I have to admit that it counts as one of the more bizarre requests of my scholarly life. After all, I’m just a straight-laced economist. But in light of the Gingrich affair — (which one? the one involving his wife’s accusation that he asked for an open marriage) — the New York Times Room for Debate section asked Betsey Stevenson and me to give an economist’s perspective on open marriage.
We thought about each doing it with a coauthor, but decided it would be more fun to do together. Here’s what we came up with:
Married life has changed enormously over the past century. We can now control our fertility; women expect to work in the market; domestic chores have been fundamentally altered by technology; and sexual mores have changed. Yet most couples still sign on to the same marriage contract that their grandparents did.
In both our working and romantic relationships, we live under “at-will” rules: either party can end the relationship if it isn’t working for them. But in our employment relationships we negotiate individualized terms directly with our bosses, haggling over wages, benefits, working hours, job tasks and vacation days. This individual contracting lets you define the relationship that works best for both you and your boss. We should take the same approach to our romantic relationships.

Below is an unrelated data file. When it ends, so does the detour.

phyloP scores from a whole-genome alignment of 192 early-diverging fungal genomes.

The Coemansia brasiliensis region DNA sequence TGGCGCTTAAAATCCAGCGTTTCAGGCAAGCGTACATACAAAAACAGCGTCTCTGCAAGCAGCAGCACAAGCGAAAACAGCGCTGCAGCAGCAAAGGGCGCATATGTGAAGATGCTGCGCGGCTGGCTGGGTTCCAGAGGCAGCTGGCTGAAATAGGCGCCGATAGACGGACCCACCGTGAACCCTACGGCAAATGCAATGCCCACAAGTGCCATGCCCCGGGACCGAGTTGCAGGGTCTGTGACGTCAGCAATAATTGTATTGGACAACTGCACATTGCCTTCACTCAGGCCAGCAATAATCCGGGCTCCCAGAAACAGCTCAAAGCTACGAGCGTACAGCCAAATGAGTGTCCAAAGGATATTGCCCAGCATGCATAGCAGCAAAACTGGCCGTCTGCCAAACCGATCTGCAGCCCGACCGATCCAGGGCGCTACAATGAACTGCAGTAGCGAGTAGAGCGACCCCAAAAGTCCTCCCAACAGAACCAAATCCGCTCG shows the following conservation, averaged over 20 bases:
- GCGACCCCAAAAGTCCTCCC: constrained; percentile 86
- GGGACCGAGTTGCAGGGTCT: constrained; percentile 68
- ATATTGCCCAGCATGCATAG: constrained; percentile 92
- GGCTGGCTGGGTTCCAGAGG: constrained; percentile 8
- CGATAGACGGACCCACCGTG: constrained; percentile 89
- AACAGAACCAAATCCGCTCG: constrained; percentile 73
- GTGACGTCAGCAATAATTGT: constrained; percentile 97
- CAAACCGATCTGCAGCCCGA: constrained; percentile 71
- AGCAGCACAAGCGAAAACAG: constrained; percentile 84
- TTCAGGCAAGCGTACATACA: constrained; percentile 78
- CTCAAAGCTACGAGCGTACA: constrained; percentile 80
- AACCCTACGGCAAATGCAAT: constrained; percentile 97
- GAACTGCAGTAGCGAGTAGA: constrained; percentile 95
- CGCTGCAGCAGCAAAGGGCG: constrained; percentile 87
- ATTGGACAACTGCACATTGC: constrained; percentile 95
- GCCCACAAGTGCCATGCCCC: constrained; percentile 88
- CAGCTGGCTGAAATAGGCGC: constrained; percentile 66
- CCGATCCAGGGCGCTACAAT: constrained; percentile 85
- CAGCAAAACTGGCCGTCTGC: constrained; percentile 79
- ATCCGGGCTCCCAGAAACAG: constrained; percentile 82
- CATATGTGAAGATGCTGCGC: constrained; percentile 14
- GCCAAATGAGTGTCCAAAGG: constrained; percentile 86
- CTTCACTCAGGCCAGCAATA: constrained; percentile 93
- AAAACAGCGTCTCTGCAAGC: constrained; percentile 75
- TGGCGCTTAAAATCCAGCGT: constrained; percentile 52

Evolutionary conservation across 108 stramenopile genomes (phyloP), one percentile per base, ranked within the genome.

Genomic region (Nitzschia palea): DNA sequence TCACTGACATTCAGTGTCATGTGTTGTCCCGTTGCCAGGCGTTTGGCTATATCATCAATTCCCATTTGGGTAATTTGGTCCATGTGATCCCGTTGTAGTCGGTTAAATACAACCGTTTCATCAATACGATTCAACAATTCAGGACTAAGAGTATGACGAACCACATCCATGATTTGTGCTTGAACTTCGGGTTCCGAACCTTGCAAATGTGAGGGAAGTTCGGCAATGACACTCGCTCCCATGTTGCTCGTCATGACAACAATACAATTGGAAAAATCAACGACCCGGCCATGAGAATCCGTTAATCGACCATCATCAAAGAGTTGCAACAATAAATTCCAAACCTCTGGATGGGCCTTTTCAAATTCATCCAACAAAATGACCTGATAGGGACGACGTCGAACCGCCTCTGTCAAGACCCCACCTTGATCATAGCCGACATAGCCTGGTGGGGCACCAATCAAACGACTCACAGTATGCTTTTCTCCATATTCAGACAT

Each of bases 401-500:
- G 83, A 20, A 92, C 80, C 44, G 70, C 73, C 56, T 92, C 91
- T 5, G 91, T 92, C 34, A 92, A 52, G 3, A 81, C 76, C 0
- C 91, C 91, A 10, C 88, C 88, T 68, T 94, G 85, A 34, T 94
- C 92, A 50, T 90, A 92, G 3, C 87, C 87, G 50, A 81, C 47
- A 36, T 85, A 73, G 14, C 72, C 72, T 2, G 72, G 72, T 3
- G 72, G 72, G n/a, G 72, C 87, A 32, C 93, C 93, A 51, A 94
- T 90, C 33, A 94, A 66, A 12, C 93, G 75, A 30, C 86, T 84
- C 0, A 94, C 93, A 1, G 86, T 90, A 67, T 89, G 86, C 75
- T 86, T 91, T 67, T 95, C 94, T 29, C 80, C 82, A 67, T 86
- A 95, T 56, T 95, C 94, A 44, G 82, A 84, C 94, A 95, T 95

Marriage can be strengthened by shifting to individualized marital contracts that emphasize those things essential to making each relationship work. Is “forsaking all others” essential? What about splitting the housework? Should we live near my parents, yours, or neither? Who stays home from work when the kids are sick? Should we be spenders or savers? Will we retire at 55 or 75? How many kids? How will we allocate time between work, family, friends and each other?
These questions are at the heart of married life, but only one of them — sexual fidelity — is in the standard marriage contract.
Why is it that people continue to sign on to the same default marriage contract as their grandparents?
Perhaps we’re stuck in a bad equilibrium, in which couples are afraid to suggest a novel marriage contract out of fear that it will be interpreted as bad faith. Imagine suggesting to your fiancée that you want to avoid divorce so much that while you’ll promise to “try” to be faithful, you don’t think infidelity should be a firing offense. The problem is that your fiancée may infer that you want leniency in the agreement because you plan to be unfaithful. And before you know it, the wedding’s been called off. Better not to raise the issue.
The result is that many couples end up agreeing to the same centuries-old contract that has not changed, even as marriage has.
And what would an individualized marriage contract look like?
For some, it will be an even split of the housework. For others, careers will play a paramount role. And if there’s ever a fourth Mrs. Gingrich, before she says “I do,” she would be wise to insist on a frank discussion of the importance of sexual fidelity.
I’m pretty sure that this is the only time I’ll ever see my writing on the same page as popular sex columnist Dan Savage. (It’s an honor.)
You can read the full piece here.